Following last week’s inaugural Kanye West x adidas fashion show, Kanye sat down with Dirk Standen, Editor-in-Chief of Style.com for an in-depth interview. During their time together, Kanye shared the origins of his adidas merger, coupled with his mindset and thoughts on the current state of fashion. The self-described visionary (in lieu of ”disrespecting designers by calling myself a designer”) expresses his gratitude towards adidas for fostering his creativity by encouraging him to find solutions within a set boundary, before praising the sportswear conglomerate as “the perfect place to be.” In discussing the actual show, Mr. West unveils his thought process behind a variety of intricate details, such as model casting, the questionable necessity of the opening voice over monologue, and whether he plans on reading published show critiques. Key outtakes from the informative sit-down have been reproduced below for your convenience. The full transcript can be read on Style.com.
It’s quite daring to keep clothes that simple. Nearly every designer over-embellishes and over-designs, and then people don’t actually want to wear the clothes.
I wouldn’t consider myself to be a designer in that way, I just want to propose a solution to problems that me and my wife and my friends face. I sit with a group of problem solvers and say, “In this situation, I would like to have this.” And then from my art background—from my heart background—I have a perspective on color that I’ve always wanted to get across. What I thought was interesting was taking a red and doing it in a sports bra, and as opposed to the usual super-techy fabrics that people use for gym clothes, to really have more of a dry approach to the gym clothes. Even with the way we took Adidas socks and turned them into sports bras. It’s like, “What is almost like Alaïa that you can sweat in?” A sock! And it had to only be the sports bra because it looked really funny once [it] started going into the biking shorts. I tried that and that didn’t come out so well.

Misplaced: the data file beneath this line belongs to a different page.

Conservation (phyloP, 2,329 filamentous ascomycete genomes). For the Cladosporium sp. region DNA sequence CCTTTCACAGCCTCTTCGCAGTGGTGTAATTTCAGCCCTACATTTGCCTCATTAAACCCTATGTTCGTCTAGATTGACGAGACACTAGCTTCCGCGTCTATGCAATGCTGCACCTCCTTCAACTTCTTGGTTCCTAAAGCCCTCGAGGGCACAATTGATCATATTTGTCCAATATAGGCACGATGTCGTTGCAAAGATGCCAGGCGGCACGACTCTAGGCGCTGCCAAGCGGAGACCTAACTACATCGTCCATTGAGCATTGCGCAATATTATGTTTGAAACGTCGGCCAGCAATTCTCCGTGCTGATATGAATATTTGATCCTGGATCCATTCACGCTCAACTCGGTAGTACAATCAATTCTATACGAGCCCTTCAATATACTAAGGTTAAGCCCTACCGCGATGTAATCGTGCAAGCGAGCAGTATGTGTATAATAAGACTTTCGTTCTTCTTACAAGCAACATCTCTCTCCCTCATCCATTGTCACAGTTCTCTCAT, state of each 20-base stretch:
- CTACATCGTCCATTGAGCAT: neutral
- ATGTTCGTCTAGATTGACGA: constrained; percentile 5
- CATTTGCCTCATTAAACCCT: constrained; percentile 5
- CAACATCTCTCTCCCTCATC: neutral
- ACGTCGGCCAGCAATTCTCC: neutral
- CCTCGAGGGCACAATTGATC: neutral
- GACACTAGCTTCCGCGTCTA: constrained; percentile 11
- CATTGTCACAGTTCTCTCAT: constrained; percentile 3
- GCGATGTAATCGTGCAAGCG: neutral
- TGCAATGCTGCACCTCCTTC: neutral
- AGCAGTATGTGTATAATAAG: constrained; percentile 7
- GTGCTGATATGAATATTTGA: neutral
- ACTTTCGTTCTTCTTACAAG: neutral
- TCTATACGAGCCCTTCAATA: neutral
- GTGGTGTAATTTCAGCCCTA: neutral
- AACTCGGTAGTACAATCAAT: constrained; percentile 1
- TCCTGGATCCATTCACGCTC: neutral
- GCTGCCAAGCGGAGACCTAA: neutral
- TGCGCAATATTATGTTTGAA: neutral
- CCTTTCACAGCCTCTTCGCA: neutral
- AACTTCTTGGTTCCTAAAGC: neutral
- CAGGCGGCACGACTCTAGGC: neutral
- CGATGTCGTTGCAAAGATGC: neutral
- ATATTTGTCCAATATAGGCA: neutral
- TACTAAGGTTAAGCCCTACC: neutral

We can talk about the staging. First of all, I have to ask you about the wait. People did have to wait a long time outside. Is this something that you would have done differently in retrospect?
Yeah, I apologize that people had to wait. That’s definitely not something I did on purpose. I actually had no idea what time it was. I wasn’t looking at the clock or in charge of that. It’s literally my first proposition in three years. So I apologize for the wait, to the people that had to actually wait at the New York fashion show. I apologize to the kids that had to wait in the 42 theaters where we streamed the show across the globe, I apologize to them for the wait. Let me just explain something to everyone. I’m sorry. I’m a human being. I’ve got opinions, I’m not always right, I’m not always on time, I don’t always say things in the proper way, but my intentions are always extremely pure. My purpose is extremely just.
That’s true. So, tell me about the clothes. I think you said you started working on the collection 18 months ago?
I started 18 years ago. I mean, if we’re talking about the wait, what about my wait? These photographs right here that I’m showing you of these garments and how they’ve been presented, in my opinion are equal to any—not equal to Miuccia [Prada], but equal to a lot of things that are considered to be high-end. What else do you want from me? It’s hard, it’s hard for everyone, and it was a thousand times harder for me. I’m not trying to, you know—I didn’t even want to focus on any of the issues that I’ve already said, it’s like, just listen to the old interviews, and anyone that is more offended by the words that I said at the beginning than inspired, you know, I’m the spark. It’s up to people to be oil or water. If you’re water, your life’s already over. If you’re oil, like the age of the kids that were standing there, you’ll probably be sparked and do something really dynamic in life.
So the sneakers sold out, 9,000 pairs, but the clothes—are they going to be limited edition?
I hate the concept of limited edition completely. I hate the concept of separatism. Elitism. Classism. We’re all equal. The only thing that’s valuable is time. It’s the only thing we can’t get back. The only luxury is time. Let’s stop playing games with each other and let’s start helping each other. If someone really feels that there’s something that I can improve on, do like Pat McGrath and come to the fucking show and help me. Do like Vanessa Beecroft and come and help me. Because I’m not here for this to be about me. I’m here to help people. I’m here to help the 14-year-old version of myself that couldn’t afford shit.
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